Luc Delamare, Head of Technology at Impossible Objects has a passion for bridging live-action photography with virtual production. “Cinematography has evolved over the decades, but at its core it’s still moving images, how you approach coverage and the way you create emotion out of frame,” Delamare observes. “All of those things are rooted in the same concepts, and it’s up to the cinematographer, artists and director on how to use those tools. I would like to think when you break that language, your audience will notice even if they don’t understand it.”
Delamare continues, “We’re able to stage previs and imagery upfront in pre-production at a much higher fidelity level. You’re not spending a week or two looking at grey-scale images of your scene, but actually doing something where you’re already making lighting choices well before normally in a CG pipeline. In terms of VR scouting, you can scan a room or exterior with your phone and bring it into Unreal Engine in a matter of minutes. It’s freeing, as opposed to a director and cinematographer having to work with a visual effects supervisor and artists to explain the things they want.” AI is a scary proposition. “I used to think that my job was the safest from robots. I’m sure that you’d be able to feed an AI that this is the style I want. You can see it already with some of the images that people are doing.”
“We still have those same challenges of traditional cinematography where we have to overcome sense of scale and grounding, where the actors are in space, and how the lighting is hitting the actors; with that in mind, I don’t know if virtual cinematography is really changing the game,” notes Addy Ghani, Vice President of Virtual Production at disguise. “When you build a digital world in Unreal Engine, it’s hard to visualize it all. You don’t know how big those trees are, so putting on some headsets and location scouting is helpful for directors and cinematographers to get a sense of scale and space. You can actually do it without the glasses. A LED volume is useful to stand in and take in the environment; you could always look through the camera to see how you are going to frame up a shot.”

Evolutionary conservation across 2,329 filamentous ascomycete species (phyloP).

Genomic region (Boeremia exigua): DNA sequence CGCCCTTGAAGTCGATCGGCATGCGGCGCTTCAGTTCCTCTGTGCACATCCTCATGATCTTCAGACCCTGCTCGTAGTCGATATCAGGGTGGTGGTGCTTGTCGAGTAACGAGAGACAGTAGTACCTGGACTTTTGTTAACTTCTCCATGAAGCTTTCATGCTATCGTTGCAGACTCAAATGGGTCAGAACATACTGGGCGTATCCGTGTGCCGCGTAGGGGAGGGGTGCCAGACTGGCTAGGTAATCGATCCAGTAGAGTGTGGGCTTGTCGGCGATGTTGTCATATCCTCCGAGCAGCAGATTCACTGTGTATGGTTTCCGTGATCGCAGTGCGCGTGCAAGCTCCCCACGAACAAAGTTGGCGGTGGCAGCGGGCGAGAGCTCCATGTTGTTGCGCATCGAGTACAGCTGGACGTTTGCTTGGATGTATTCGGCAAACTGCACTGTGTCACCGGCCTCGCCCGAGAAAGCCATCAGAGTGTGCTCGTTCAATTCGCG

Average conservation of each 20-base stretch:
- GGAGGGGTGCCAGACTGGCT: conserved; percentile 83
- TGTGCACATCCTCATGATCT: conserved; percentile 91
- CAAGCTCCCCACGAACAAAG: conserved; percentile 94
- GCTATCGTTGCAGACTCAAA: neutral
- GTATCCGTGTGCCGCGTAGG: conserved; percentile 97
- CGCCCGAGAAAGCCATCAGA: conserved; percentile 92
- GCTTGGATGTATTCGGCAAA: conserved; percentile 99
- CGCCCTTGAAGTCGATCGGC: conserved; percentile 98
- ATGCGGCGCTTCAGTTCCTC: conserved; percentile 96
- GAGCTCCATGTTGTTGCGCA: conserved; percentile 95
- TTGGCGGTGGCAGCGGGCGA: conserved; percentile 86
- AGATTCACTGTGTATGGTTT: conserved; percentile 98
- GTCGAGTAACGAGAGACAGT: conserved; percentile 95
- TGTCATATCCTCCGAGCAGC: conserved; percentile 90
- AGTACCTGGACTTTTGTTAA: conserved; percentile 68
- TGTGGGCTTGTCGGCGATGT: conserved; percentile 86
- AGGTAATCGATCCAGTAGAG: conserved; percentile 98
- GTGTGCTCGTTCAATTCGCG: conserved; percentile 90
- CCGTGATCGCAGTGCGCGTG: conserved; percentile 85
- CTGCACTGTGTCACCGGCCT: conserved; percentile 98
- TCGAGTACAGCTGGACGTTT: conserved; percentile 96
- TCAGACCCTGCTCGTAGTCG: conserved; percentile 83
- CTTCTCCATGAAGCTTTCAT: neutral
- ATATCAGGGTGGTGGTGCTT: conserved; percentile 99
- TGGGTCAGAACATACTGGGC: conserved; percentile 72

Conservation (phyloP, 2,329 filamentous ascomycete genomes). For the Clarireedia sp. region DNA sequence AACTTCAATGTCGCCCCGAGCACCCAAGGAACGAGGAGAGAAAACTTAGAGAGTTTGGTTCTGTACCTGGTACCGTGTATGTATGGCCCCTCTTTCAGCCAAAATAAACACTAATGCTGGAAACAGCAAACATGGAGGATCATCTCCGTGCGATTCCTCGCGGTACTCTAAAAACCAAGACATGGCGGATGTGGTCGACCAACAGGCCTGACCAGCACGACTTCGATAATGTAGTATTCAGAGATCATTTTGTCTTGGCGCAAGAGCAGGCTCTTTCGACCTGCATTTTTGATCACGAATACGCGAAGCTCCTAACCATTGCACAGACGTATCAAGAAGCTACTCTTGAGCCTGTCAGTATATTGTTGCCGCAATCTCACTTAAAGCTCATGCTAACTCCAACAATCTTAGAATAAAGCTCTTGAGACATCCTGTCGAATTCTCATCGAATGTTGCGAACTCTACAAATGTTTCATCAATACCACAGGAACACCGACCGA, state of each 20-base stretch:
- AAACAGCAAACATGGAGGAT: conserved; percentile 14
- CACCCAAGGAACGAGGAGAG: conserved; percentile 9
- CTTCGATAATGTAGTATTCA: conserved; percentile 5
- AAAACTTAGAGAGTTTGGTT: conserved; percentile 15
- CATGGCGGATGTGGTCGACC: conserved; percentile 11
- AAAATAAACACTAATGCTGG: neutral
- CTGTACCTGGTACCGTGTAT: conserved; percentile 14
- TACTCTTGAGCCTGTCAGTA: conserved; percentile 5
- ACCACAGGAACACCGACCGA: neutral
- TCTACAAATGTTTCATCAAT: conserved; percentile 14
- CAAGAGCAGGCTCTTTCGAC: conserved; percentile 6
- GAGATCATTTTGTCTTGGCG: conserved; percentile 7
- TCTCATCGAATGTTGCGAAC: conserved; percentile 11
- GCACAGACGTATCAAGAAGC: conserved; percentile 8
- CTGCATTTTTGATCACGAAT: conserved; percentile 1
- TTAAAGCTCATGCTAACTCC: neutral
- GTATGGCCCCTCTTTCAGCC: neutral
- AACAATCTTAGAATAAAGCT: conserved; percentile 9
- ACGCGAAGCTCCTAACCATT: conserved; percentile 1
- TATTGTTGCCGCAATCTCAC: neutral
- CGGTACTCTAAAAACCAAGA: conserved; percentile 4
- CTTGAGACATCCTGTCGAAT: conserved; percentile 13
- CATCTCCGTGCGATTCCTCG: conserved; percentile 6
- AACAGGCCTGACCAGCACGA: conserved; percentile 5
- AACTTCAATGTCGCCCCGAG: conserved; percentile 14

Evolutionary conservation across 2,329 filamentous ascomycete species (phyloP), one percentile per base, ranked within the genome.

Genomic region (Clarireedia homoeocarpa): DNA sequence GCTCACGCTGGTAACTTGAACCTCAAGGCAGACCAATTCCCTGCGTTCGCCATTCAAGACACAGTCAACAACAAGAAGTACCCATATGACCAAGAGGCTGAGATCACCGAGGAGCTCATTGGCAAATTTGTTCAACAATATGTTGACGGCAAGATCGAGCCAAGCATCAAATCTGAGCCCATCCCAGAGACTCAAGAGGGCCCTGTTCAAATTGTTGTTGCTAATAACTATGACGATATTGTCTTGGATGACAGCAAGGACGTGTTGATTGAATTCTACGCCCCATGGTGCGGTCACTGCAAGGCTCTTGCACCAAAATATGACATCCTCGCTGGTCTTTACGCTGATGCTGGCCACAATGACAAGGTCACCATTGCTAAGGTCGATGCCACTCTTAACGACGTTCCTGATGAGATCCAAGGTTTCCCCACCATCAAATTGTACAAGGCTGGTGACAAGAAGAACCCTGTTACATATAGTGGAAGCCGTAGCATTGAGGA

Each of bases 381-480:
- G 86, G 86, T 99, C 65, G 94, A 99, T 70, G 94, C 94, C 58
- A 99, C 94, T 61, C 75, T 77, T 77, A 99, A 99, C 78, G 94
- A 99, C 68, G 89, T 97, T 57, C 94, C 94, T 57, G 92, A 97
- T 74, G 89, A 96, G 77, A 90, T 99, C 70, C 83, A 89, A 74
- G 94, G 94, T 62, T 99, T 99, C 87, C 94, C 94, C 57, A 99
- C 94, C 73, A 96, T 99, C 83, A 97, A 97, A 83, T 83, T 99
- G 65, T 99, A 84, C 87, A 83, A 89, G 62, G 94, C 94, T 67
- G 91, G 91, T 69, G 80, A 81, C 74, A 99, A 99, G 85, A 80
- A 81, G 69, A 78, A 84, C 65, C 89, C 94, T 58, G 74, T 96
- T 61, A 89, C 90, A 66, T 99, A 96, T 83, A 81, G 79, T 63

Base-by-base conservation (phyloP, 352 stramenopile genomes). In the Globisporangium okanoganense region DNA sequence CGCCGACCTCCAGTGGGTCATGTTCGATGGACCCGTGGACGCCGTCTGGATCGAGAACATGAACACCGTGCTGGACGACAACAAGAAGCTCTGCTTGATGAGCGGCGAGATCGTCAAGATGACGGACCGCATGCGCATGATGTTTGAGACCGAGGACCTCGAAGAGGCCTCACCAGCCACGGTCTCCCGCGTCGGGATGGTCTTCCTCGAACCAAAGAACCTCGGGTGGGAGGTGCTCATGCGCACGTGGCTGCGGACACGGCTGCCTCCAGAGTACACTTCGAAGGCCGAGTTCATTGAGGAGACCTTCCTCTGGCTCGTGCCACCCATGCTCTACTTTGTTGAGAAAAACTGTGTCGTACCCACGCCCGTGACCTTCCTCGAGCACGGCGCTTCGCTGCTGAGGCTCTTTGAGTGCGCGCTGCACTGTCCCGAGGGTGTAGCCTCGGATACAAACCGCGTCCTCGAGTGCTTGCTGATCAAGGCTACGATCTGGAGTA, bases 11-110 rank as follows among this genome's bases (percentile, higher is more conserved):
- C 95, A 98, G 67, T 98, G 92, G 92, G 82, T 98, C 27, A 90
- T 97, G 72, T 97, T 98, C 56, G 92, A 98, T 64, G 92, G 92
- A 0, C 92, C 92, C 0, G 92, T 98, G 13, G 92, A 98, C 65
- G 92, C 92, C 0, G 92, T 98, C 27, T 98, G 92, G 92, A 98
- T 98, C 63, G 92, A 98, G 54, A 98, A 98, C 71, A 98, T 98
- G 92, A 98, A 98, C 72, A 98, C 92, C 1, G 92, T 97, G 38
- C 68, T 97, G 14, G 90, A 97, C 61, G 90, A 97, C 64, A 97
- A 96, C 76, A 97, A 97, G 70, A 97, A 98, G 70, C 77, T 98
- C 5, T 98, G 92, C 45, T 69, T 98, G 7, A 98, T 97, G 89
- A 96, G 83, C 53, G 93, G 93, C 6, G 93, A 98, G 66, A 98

An important element is getting individuals educated properly as technology advances old-school techniques such as rear projection, which is the foundation of virtual production. Ghani comments, “You still need training to be able to harness the power of the tools. To make the sunrise and environment look realistic enough for high-end feature films; that’s the difficult part and is where training and expertise comes in.” There is room for improvement, Ghani adds. “I would love to get even better photorealistic, higher-quality output out of Unreal Engine; that would game-change a lot of shots. Right now, numerous shots still require some post-visual effects enhancement to get it to that final level of completion. Bringing that stuff to principal photography would save time and money and give directors and cinematographers immediate creative decision-making.”